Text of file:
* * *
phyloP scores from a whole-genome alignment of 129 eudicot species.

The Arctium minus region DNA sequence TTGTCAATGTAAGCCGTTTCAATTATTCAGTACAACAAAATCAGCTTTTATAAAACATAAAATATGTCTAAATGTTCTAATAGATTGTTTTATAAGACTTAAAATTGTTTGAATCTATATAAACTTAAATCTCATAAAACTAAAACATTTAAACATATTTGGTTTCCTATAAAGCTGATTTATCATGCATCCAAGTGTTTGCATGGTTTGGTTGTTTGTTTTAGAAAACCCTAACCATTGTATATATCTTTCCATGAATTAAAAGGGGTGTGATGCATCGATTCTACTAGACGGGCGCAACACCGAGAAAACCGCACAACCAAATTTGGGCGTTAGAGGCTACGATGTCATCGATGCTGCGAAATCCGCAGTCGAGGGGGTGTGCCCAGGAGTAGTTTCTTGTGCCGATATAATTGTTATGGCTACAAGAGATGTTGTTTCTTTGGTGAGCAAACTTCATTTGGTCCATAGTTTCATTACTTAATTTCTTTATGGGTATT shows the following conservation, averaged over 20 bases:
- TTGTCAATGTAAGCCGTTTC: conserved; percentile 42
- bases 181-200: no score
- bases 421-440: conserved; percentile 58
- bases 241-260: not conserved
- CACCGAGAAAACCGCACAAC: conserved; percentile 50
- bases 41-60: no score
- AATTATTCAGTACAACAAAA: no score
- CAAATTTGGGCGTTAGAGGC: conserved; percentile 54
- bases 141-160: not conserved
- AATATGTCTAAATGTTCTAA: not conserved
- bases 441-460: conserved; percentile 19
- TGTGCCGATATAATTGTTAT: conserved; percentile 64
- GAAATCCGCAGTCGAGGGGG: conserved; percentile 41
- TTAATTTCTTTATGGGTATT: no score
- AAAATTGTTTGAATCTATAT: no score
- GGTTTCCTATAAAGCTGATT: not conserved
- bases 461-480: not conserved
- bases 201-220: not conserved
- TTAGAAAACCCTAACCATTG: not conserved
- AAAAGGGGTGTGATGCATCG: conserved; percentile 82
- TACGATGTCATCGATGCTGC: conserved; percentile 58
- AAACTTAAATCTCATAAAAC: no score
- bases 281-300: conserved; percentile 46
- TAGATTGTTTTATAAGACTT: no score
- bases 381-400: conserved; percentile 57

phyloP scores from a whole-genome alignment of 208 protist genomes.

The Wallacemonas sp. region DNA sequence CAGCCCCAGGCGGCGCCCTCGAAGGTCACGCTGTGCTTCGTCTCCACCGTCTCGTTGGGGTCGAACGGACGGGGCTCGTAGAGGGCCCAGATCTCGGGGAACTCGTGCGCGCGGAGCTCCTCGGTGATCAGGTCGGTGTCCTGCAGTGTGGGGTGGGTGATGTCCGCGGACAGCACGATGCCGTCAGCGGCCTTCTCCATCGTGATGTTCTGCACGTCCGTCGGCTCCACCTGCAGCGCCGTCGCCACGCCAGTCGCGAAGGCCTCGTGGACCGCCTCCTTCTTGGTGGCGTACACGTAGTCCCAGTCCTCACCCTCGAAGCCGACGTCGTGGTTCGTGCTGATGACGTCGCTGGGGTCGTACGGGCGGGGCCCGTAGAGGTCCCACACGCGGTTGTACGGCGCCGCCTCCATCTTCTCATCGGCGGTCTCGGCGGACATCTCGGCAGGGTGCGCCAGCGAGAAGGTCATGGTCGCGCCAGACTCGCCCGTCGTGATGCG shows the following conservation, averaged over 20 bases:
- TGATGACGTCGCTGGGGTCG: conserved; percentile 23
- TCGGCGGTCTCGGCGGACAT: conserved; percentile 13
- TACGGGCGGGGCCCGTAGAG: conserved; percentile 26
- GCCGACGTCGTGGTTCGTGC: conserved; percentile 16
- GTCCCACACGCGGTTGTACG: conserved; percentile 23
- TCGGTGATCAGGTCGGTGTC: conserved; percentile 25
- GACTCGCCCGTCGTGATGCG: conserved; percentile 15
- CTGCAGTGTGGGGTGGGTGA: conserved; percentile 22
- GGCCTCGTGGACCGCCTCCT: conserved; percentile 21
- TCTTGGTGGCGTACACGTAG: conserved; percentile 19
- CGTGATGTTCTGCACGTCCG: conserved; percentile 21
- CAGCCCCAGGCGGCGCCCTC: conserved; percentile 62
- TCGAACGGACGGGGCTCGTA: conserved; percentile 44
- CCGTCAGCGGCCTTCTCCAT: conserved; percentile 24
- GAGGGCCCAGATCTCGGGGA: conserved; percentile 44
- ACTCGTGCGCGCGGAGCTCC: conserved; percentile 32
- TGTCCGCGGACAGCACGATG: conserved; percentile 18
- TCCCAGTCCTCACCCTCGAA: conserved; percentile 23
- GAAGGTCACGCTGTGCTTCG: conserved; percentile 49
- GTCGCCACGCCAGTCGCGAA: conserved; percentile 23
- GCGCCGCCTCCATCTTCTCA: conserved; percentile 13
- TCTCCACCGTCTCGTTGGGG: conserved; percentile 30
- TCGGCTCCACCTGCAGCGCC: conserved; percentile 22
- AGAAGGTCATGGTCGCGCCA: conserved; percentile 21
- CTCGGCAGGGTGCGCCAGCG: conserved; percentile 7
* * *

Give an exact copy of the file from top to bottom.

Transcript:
phyloP scores from a whole-genome alignment of 129 eudicot species.

The Arctium minus region DNA sequence TTGTCAATGTAAGCCGTTTCAATTATTCAGTACAACAAAATCAGCTTTTATAAAACATAAAATATGTCTAAATGTTCTAATAGATTGTTTTATAAGACTTAAAATTGTTTGAATCTATATAAACTTAAATCTCATAAAACTAAAACATTTAAACATATTTGGTTTCCTATAAAGCTGATTTATCATGCATCCAAGTGTTTGCATGGTTTGGTTGTTTGTTTTAGAAAACCCTAACCATTGTATATATCTTTCCATGAATTAAAAGGGGTGTGATGCATCGATTCTACTAGACGGGCGCAACACCGAGAAAACCGCACAACCAAATTTGGGCGTTAGAGGCTACGATGTCATCGATGCTGCGAAATCCGCAGTCGAGGGGGTGTGCCCAGGAGTAGTTTCTTGTGCCGATATAATTGTTATGGCTACAAGAGATGTTGTTTCTTTGGTGAGCAAACTTCATTTGGTCCATAGTTTCATTACTTAATTTCTTTATGGGTATT shows the following conservation, averaged over 20 bases:
- TTGTCAATGTAAGCCGTTTC: conserved; percentile 42
- bases 181-200: no score
- bases 421-440: conserved; percentile 58
- bases 241-260: not conserved
- CACCGAGAAAACCGCACAAC: conserved; percentile 50
- bases 41-60: no score
- AATTATTCAGTACAACAAAA: no score
- CAAATTTGGGCGTTAGAGGC: conserved; percentile 54
- bases 141-160: not conserved
- AATATGTCTAAATGTTCTAA: not conserved
- bases 441-460: conserved; percentile 19
- TGTGCCGATATAATTGTTAT: conserved; percentile 64
- GAAATCCGCAGTCGAGGGGG: conserved; percentile 41
- TTAATTTCTTTATGGGTATT: no score
- AAAATTGTTTGAATCTATAT: no score
- GGTTTCCTATAAAGCTGATT: not conserved
- bases 461-480: not conserved
- bases 201-220: not conserved
- TTAGAAAACCCTAACCATTG: not conserved
- AAAAGGGGTGTGATGCATCG: conserved; percentile 82
- TACGATGTCATCGATGCTGC: conserved; percentile 58
- AAACTTAAATCTCATAAAAC: no score
- bases 281-300: conserved; percentile 46
- TAGATTGTTTTATAAGACTT: no score
- bases 381-400: conserved; percentile 57

phyloP scores from a whole-genome alignment of 208 protist genomes.

The Wallacemonas sp. region DNA sequence CAGCCCCAGGCGGCGCCCTCGAAGGTCACGCTGTGCTTCGTCTCCACCGTCTCGTTGGGGTCGAACGGACGGGGCTCGTAGAGGGCCCAGATCTCGGGGAACTCGTGCGCGCGGAGCTCCTCGGTGATCAGGTCGGTGTCCTGCAGTGTGGGGTGGGTGATGTCCGCGGACAGCACGATGCCGTCAGCGGCCTTCTCCATCGTGATGTTCTGCACGTCCGTCGGCTCCACCTGCAGCGCCGTCGCCACGCCAGTCGCGAAGGCCTCGTGGACCGCCTCCTTCTTGGTGGCGTACACGTAGTCCCAGTCCTCACCCTCGAAGCCGACGTCGTGGTTCGTGCTGATGACGTCGCTGGGGTCGTACGGGCGGGGCCCGTAGAGGTCCCACACGCGGTTGTACGGCGCCGCCTCCATCTTCTCATCGGCGGTCTCGGCGGACATCTCGGCAGGGTGCGCCAGCGAGAAGGTCATGGTCGCGCCAGACTCGCCCGTCGTGATGCG shows the following conservation, averaged over 20 bases:
- TGATGACGTCGCTGGGGTCG: conserved; percentile 23
- TCGGCGGTCTCGGCGGACAT: conserved; percentile 13
- TACGGGCGGGGCCCGTAGAG: conserved; percentile 26
- GCCGACGTCGTGGTTCGTGC: conserved; percentile 16
- GTCCCACACGCGGTTGTACG: conserved; percentile 23
- TCGGTGATCAGGTCGGTGTC: conserved; percentile 25
- GACTCGCCCGTCGTGATGCG: conserved; percentile 15
- CTGCAGTGTGGGGTGGGTGA: conserved; percentile 22
- GGCCTCGTGGACCGCCTCCT: conserved; percentile 21
- TCTTGGTGGCGTACACGTAG: conserved; percentile 19
- CGTGATGTTCTGCACGTCCG: conserved; percentile 21
- CAGCCCCAGGCGGCGCCCTC: conserved; percentile 62
- TCGAACGGACGGGGCTCGTA: conserved; percentile 44
- CCGTCAGCGGCCTTCTCCAT: conserved; percentile 24
- GAGGGCCCAGATCTCGGGGA: conserved; percentile 44
- ACTCGTGCGCGCGGAGCTCC: conserved; percentile 32
- TGTCCGCGGACAGCACGATG: conserved; percentile 18
- TCCCAGTCCTCACCCTCGAA: conserved; percentile 23
- GAAGGTCACGCTGTGCTTCG: conserved; percentile 49
- GTCGCCACGCCAGTCGCGAA: conserved; percentile 23
- GCGCCGCCTCCATCTTCTCA: conserved; percentile 13
- TCTCCACCGTCTCGTTGGGG: conserved; percentile 30
- TCGGCTCCACCTGCAGCGCC: conserved; percentile 22
- AGAAGGTCATGGTCGCGCCA: conserved; percentile 21
- CTCGGCAGGGTGCGCCAGCG: conserved; percentile 7